Home Diabetes Care Tips on how to Manage Insulin and Exercise During Your Menstrual Cycle

Tips on how to Manage Insulin and Exercise During Your Menstrual Cycle

Tips on how to Manage Insulin and Exercise During Your Menstrual Cycle

There’s little doubt about it: It’s challenging to administer your blood sugar levels during exercise. Physical activity is incredibly necessary to your overall health, but it surely creates all varieties of challenges during (and after) your workout. Keeping those levels regular takes experimentation with so many variables, including your nutrition, your insulin usage, and your kind of exercise.

And guess what? Women have it even tougher, since the menstrual cycle causes hormonal changes that recurrently change how sensitive you’re to insulin. In fact we do (pardon me as I shake my head at adding yet one more variable to the combination). It’s just yet another variable making exercise just that far more difficult to administer.

There may be little research on the topic, so it’s not surprising that not all women with type 1 diabetes realize how these aspects interact, in keeping with Jane Yardley, an associate professor of Physical Education on the University of Alberta.

“Lots of women aren’t aware of this, especially the newly diagnosed or teenage girls, who’ve lots of other stuff happening.”

Dr, Yardley has devoted much of her profession to the study of exercise in individuals with type 1 diabetes. She spoke to Diabetes Day by day concerning the difficulty of managing glucose levels during and after exercise and the special challenges that ladies should cope with.

Insulin on Board

If there’s one thing Yardley wants to emphasize, it’s that the insulin we administer with syringes, pens, and pumps is fundamentally different from the insulin made by a healthy body, and that this fact has big consequences for exercise.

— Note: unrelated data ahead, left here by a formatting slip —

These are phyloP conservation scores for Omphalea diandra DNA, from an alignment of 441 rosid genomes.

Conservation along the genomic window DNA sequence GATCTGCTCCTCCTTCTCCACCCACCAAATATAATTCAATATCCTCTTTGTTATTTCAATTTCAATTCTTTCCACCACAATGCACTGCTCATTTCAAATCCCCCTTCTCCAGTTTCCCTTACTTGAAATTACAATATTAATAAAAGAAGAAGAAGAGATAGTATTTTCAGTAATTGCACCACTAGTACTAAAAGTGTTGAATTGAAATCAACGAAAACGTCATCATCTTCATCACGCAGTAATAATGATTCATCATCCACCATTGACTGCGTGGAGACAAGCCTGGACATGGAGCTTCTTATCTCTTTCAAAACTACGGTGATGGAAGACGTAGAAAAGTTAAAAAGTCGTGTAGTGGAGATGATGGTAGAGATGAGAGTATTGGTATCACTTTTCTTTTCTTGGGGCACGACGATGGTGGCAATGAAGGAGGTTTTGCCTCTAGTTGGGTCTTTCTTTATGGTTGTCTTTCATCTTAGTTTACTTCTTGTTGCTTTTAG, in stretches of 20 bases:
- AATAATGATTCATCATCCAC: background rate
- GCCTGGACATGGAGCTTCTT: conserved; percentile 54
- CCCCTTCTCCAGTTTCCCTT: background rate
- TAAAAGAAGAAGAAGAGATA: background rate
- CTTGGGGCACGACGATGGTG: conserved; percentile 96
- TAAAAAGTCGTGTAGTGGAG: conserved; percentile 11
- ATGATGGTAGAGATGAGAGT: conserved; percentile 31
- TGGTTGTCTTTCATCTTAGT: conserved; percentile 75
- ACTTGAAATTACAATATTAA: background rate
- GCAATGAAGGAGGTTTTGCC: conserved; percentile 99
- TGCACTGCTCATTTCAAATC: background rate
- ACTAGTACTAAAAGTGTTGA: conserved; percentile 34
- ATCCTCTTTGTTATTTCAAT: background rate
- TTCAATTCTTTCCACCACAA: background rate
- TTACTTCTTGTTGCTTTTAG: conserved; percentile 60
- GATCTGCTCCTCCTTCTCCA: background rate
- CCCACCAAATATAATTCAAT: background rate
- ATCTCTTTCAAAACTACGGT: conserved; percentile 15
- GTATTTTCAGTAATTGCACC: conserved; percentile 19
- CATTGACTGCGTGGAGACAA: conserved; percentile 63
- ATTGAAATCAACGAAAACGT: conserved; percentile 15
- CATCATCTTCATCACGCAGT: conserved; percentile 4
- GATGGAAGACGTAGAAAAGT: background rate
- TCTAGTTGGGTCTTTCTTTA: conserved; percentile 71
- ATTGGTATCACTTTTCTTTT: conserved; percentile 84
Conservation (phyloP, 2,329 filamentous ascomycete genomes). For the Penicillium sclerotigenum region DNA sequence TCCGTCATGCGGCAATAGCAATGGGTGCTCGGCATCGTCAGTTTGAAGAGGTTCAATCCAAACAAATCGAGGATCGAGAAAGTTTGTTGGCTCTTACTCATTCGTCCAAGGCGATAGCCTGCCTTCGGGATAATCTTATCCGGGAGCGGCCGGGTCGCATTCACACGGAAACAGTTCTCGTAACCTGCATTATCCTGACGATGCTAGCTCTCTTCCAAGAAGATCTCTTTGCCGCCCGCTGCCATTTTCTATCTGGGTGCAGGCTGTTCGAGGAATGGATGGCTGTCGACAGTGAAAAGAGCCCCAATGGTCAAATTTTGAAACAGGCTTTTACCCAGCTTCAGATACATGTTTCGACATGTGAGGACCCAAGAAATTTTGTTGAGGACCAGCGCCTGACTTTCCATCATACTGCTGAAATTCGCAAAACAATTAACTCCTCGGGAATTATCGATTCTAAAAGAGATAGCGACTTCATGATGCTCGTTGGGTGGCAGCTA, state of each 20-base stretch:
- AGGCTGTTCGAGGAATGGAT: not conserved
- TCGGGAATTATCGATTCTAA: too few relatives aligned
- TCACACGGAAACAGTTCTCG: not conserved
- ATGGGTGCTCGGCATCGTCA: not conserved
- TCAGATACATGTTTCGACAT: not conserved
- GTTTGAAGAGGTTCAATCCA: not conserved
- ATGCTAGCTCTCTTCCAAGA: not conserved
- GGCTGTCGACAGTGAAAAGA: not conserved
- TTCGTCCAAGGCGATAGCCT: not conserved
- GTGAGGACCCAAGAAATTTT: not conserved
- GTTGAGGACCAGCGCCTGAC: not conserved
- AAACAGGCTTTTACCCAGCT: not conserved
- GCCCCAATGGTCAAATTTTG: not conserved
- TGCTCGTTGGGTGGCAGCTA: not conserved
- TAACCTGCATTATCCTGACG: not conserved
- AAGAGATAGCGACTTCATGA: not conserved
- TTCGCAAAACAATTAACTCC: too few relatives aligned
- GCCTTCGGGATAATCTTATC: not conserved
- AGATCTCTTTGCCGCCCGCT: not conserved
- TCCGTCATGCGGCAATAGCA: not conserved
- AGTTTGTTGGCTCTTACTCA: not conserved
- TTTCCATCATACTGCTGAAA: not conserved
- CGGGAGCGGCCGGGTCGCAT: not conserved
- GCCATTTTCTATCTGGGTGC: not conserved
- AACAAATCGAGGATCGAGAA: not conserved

“Most individuals don’t understand the difference between real insulin that’s made by the body and artificial insulin. That’s the large problem with exercise. Synthetic insulin stays in circulation for several hours. Endogenous insulin has a half-life of 5 minutes. When someone without diabetes starts moving, the nervous system talks to the pancreas, and the quantity of insulin being produced drops drastically. Inside five minutes, there’s an enormous decrease in the quantity of insulin in circulation.

“So as to mimic that, individuals with type 1 diabetes should plan 90 minutes to 2 hours upfront for exercise. This doesn’t necessarily get taught thoroughly.”

The Menstrual Cycle

Women commonly experience shifting levels of insulin resistance during their monthly cycles.

“We see, from several studies, that probably around two-thirds of ladies with type 1 diabetes experience insulin resistance inside the luteal phase, which gets worse because the cycle goes on. Often that last week before the period is where we see essentially the most insulin resistance.” 

That insulin resistance can then rapidly disappear. Many ladies report that they should battle hypoglycemia in the course of the first few days of their next cycle — that’s likely because their insulin sensitivity has once more peaked, they usually don’t realize that they’re using more insulin than they really want.